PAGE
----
As an aerial imagery analytics company, IntelinAir is working to equip trusted advisors with tools to help farmers make better decisions faster.
The company’s AgMRI system is informed by 13 in-season high resolution images as well as layers including: weather, soil data, as-applied maps and more. Its machine learning is applied to identify performance issues and alert users to areas and fields that need to be addressed.
“This intelligence allows for an agronomist to look at 50,000 acres in 30 minutes and then appropriately address a prioritized list of fields in need of immediate attention,” says Josh Thornsbrough, IntelinAir vice president of sales and marketing.
The high-resolution images displayed in the AgMRI platform provide a row by row and plant by plant view. The newest feature to AgMRI is Compare View, which allows for side-by-side comparisons of field images gathered through the season.
“You can scroll through the progression of the season and pinpoint exactly when the issue occurred,” Thornsbrough says. “For example, it’s one thing to know you have an emergence problem, but it’s another thing to know why. We’ve been able to use our tools to give population estimates and make smarter, faster replant decisions.”
He also details how this tool can help evaluate the performance of management decisions through the season. One example given is how the platform identified a row stressed due to lack of nitrogen in an early season application, a rescue application was made, and the crop response was measured.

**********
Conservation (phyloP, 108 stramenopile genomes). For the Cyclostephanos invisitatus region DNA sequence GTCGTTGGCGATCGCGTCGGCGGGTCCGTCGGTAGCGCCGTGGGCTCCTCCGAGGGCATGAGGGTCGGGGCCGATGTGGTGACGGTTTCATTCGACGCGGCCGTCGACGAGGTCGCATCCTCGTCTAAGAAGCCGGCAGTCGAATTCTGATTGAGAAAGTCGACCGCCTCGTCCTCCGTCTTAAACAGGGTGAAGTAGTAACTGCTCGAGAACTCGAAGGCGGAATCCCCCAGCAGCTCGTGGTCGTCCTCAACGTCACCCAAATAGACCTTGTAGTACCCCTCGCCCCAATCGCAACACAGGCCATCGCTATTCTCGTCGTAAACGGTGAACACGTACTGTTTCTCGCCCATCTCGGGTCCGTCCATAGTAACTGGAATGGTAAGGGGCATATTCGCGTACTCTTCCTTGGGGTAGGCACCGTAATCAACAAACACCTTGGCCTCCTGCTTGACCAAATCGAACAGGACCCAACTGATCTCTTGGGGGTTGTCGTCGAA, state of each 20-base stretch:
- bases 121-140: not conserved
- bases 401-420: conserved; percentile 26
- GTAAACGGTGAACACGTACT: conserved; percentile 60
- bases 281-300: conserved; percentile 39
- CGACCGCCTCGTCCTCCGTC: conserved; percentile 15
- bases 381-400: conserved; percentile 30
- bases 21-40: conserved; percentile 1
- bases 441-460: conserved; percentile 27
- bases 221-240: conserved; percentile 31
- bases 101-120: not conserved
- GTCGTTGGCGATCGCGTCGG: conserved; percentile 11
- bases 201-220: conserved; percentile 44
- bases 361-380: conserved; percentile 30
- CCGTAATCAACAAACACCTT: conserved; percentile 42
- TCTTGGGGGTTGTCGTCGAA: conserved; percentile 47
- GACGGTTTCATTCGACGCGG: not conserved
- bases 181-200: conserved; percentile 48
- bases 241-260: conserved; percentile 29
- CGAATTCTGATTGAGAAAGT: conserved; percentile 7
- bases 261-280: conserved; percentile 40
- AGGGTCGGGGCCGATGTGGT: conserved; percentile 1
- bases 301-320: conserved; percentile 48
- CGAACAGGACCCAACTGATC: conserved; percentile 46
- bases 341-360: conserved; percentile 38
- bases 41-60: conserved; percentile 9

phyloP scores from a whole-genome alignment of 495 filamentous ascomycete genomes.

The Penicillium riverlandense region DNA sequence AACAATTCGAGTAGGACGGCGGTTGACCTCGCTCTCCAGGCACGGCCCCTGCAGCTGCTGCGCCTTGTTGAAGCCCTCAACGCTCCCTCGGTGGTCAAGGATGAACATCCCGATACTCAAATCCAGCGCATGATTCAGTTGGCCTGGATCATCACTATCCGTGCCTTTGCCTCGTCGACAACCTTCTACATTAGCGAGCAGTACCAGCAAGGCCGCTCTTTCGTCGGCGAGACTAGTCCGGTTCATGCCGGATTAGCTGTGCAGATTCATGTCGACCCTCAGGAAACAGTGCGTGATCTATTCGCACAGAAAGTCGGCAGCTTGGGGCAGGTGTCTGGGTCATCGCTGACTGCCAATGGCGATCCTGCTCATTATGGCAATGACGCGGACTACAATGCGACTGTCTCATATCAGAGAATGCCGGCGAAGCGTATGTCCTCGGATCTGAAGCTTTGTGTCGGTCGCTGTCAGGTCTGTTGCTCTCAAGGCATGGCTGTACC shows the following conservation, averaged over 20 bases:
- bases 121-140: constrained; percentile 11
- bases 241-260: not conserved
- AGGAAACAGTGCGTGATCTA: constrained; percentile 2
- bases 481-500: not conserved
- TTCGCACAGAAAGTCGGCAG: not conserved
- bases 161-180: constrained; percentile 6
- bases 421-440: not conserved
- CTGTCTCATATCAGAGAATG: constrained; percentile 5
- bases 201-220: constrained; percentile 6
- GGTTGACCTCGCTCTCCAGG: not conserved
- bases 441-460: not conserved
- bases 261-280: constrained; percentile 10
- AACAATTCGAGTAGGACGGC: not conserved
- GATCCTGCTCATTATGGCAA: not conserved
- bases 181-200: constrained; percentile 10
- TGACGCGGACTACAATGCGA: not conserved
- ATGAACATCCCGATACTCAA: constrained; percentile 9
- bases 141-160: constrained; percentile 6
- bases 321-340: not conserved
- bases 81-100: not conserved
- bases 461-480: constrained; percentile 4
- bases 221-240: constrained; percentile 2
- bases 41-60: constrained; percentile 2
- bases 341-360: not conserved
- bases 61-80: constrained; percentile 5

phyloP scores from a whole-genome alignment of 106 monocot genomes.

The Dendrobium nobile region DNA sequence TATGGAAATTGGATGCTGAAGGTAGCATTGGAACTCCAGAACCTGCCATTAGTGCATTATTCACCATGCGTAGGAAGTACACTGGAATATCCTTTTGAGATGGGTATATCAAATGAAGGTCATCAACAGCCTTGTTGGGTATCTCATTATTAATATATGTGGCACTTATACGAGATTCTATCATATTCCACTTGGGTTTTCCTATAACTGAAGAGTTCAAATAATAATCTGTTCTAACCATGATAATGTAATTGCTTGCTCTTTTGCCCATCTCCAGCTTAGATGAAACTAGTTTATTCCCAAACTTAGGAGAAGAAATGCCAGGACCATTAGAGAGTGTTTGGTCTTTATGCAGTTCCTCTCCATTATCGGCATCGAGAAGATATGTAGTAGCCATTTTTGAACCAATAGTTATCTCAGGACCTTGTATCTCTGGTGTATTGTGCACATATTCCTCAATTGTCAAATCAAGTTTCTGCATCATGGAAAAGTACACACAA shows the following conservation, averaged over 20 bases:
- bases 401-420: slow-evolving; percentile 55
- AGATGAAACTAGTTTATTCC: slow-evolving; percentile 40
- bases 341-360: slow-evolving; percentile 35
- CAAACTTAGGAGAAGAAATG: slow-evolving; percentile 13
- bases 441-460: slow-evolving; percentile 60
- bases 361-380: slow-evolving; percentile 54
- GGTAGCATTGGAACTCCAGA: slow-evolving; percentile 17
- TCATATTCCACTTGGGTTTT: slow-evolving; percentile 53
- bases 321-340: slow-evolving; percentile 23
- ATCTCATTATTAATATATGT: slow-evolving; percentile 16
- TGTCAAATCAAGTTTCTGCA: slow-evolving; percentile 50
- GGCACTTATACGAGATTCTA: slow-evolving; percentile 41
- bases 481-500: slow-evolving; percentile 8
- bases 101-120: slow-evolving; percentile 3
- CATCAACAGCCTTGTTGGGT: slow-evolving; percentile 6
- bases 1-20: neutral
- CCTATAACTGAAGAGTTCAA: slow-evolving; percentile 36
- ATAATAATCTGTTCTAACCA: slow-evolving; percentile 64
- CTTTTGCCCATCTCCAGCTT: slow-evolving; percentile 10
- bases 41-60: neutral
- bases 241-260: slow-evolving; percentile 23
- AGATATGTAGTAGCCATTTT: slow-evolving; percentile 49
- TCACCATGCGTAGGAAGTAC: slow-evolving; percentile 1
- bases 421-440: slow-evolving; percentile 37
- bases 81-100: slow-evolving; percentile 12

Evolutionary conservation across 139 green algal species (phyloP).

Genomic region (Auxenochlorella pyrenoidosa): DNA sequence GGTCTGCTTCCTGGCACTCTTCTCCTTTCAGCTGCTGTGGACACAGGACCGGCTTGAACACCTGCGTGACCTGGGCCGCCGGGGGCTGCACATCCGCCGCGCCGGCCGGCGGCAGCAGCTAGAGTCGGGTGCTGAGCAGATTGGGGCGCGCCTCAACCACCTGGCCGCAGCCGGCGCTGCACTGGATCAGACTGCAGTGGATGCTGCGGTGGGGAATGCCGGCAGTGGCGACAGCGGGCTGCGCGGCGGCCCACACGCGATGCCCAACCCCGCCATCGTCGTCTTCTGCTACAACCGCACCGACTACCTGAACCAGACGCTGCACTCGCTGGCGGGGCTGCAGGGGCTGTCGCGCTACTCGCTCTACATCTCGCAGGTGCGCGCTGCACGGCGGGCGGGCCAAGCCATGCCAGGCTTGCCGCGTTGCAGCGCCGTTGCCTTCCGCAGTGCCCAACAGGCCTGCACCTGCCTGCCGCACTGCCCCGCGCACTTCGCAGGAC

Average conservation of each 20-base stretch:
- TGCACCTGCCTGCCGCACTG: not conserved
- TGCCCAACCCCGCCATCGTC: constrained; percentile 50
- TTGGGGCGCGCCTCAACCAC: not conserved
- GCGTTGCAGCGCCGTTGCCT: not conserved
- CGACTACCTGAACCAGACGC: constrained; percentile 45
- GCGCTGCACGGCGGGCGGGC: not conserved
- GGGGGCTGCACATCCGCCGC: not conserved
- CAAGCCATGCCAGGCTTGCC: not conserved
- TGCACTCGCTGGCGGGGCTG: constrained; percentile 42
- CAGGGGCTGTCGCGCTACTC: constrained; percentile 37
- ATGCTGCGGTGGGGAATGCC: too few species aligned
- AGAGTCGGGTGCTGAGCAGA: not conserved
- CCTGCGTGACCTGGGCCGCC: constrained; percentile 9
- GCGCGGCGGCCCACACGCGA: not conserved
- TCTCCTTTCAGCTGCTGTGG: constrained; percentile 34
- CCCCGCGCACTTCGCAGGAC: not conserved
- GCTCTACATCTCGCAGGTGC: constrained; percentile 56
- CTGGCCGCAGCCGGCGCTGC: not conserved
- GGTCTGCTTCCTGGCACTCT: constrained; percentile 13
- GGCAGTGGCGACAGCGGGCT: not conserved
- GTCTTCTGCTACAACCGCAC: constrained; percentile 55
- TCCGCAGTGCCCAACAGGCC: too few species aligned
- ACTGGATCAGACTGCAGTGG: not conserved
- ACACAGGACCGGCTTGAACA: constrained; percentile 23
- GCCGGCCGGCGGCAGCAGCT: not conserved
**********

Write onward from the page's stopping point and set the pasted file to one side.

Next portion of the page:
Scouting photos can be added to the system by any authorized user.
“The automated crop intelligence is changing the way farmers and retailers communicate.” Thornsbrough says. “We talk about how our product is helping illustrate the benefits of man plus machine.”
Another example given by Thornsbrough is a field struck by a wind event. From the road, the field appeared fine, however the aerial images identified stressed corn.
“Without being able to identify that there was an issue and then go out and scout the field, the farmer and their seedsman would not have been able to respond in such a timely manner,” he says.
And he says the IntelinAir team is aiming to help retailers gain a competitive advantage.
“IntelinAir can help retailers go from being product and service oriented to become a business partner because we can help bring information farmers don’t already know and can’t get anywhere else,” he says.
The company is focusing on a geographic area in Illinois between Bloomington, Champaign and Springfield where the products has been used on 5 million acres. It also has plans for future expansion.
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